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Immunity. 2014 Apr 17;40(4):594-607. doi: 10.1016/j.immuni.2014.03.005. Epub 2014 Mar 27.

Segmented filamentous bacteria antigens presented by intestinal dendritic cells drive mucosal Th17 cell differentiation.

Author information

1
Department of Microbiology and Immunology, Columbia University Medical Center, New York, NY 10032, USA.
2
Center for Biotechnology and Genomic Medicine, Georgia Regents University, Augusta, GA 30912, USA.
3
Department of Medicine, Perelman School of Medicine, University of Pennsylvania and Philadelphia Veterans Affairs Medical Center, Philadelphia, PA 19104, USA.
4
Department of Microbiology and Immunology, Columbia University Medical Center, New York, NY 10032, USA. Electronic address: ii2137@columbia.edu.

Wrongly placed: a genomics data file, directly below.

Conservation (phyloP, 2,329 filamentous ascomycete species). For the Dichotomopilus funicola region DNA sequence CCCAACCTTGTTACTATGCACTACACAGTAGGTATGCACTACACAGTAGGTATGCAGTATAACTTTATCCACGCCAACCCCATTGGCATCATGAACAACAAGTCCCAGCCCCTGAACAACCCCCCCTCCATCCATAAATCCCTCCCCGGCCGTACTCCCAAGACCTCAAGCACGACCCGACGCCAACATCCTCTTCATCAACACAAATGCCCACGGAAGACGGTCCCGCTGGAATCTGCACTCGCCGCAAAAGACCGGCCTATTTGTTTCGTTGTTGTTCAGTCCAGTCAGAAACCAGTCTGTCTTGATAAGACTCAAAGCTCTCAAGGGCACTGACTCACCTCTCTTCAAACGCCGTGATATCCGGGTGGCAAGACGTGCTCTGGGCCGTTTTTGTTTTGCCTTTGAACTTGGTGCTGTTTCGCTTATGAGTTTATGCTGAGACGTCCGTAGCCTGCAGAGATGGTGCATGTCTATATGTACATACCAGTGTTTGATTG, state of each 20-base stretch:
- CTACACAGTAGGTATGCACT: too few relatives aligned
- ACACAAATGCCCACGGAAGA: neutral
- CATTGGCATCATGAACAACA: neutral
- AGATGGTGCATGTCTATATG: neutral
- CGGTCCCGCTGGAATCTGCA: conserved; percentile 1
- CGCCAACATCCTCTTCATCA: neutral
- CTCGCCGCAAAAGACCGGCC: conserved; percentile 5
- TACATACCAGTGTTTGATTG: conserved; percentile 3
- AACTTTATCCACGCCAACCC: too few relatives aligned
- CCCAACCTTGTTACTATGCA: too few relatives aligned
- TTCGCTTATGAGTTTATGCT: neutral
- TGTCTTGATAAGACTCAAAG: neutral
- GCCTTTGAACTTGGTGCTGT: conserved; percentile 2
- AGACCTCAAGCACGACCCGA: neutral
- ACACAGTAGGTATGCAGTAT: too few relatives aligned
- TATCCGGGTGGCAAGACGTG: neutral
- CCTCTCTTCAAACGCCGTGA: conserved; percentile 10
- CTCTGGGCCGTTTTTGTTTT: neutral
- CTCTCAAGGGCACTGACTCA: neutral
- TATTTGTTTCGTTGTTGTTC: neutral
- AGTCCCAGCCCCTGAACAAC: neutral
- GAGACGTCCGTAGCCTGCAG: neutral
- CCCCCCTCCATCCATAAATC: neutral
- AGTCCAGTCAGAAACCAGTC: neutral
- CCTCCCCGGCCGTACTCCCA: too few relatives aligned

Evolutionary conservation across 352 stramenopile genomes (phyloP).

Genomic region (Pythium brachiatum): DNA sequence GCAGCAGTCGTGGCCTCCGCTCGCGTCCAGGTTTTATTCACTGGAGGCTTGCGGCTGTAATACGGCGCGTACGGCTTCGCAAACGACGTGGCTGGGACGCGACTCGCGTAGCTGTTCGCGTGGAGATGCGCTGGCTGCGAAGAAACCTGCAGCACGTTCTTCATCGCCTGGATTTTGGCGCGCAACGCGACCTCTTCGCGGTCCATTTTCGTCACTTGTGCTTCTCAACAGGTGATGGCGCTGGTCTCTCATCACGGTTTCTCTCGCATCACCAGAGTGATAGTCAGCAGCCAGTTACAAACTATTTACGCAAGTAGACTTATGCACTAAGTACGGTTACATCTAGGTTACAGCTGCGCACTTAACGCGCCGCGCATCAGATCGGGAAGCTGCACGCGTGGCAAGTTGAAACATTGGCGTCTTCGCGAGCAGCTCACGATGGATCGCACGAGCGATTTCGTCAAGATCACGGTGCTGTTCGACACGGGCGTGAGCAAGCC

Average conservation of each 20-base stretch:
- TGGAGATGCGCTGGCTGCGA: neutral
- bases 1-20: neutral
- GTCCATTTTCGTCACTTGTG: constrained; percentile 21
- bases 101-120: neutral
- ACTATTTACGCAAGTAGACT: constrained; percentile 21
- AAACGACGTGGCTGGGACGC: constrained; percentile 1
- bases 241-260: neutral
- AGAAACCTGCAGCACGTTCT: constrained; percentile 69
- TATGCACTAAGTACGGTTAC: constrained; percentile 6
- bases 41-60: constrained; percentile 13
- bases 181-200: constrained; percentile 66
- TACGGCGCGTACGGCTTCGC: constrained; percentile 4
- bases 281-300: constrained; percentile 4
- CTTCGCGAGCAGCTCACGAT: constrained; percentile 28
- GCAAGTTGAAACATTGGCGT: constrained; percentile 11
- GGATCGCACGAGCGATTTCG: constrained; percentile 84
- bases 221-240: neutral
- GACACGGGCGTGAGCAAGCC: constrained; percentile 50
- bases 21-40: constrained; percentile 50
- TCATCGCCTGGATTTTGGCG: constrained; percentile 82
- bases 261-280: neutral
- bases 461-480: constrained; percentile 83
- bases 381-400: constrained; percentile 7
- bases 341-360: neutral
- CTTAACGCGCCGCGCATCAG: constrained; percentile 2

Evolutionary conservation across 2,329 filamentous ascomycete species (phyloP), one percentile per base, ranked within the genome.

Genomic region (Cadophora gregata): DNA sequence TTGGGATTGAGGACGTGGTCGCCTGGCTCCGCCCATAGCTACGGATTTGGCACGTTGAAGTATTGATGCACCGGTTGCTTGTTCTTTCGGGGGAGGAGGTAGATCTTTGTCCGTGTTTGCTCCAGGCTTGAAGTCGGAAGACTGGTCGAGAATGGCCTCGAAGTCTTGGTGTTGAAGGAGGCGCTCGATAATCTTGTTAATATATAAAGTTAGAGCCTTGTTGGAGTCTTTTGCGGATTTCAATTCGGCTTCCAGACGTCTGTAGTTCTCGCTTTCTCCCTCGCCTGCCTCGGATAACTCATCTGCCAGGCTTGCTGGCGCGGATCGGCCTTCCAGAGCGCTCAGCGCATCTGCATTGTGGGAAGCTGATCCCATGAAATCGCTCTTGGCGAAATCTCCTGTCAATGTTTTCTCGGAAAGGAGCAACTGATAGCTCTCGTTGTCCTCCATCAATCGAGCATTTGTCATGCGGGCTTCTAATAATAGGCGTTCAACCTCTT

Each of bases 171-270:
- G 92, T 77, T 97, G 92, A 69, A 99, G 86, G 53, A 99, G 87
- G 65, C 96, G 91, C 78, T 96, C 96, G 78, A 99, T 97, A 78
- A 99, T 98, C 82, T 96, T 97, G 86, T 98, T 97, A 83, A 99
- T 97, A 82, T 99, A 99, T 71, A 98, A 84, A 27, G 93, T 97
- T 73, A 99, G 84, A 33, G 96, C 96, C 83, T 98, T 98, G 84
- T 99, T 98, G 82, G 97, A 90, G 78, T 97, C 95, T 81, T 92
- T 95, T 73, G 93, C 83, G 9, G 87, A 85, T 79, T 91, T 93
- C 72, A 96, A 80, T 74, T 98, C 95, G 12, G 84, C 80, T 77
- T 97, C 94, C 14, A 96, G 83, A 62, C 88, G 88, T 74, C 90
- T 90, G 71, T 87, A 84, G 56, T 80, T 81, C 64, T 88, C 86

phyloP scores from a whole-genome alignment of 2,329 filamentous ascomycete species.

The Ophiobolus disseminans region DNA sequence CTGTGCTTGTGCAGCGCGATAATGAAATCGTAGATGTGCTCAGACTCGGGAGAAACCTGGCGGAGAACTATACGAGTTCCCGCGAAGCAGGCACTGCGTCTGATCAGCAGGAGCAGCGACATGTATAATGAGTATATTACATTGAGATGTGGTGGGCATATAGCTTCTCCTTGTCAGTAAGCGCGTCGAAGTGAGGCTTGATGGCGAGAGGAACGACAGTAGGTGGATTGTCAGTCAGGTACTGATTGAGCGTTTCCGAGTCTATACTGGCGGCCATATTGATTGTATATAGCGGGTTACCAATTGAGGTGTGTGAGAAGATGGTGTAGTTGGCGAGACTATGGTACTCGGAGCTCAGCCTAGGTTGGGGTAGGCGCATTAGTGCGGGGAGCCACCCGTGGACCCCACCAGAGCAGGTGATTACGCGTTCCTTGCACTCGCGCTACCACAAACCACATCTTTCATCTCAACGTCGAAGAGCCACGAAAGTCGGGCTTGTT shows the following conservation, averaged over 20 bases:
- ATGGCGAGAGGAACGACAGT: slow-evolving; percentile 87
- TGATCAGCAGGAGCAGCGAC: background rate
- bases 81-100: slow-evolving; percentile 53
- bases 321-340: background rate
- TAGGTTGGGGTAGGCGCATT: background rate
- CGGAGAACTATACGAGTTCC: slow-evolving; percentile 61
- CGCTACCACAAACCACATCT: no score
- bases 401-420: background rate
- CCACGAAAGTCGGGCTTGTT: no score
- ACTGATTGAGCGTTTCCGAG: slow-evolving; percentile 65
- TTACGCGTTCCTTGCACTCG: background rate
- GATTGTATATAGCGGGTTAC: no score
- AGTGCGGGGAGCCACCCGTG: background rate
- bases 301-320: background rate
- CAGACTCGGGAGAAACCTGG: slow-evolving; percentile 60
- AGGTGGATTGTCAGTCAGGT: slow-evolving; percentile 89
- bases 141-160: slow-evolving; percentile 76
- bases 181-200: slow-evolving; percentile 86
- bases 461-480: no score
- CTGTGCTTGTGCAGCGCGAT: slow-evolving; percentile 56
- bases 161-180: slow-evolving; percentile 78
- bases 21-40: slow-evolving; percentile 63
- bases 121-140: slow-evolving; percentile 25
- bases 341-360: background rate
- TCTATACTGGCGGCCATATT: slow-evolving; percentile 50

Abstract

How commensal microbiota contributes to immune cell homeostasis at barrier surfaces is poorly understood. Lamina propria (LP) T helper 17 (Th17) cells participate in mucosal protection and are induced by commensal segmented filamentous bacteria (SFB). Here we show that MHCII-dependent antigen presentation of SFB antigens by intestinal dendritic cells (DCs) is crucial for Th17 cell induction. Expression of MHCII on CD11c(+) cells was necessary and sufficient for SFB-induced Th17 cell differentiation. Most SFB-induced Th17 cells recognized SFB in an MHCII-dependent manner. SFB primed and induced Th17 cells locally in the LP and Th17 cell induction occurred normally in mice lacking secondary lymphoid organs. The importance of other innate cells was unveiled by the finding that MHCII deficiency in group 3 innate lymphoid cells (ILCs) resulted in an increase in SFB-independent Th17 cell differentiation. Our results outline the complex role of DCs and ILCs in the regulation of intestinal Th17 cell homeostasis.

PMID:
24684957
PMCID:
PMC4084624
DOI:
10.1016/j.immuni.2014.03.005
[Indexed for MEDLINE]
Free PMC Article

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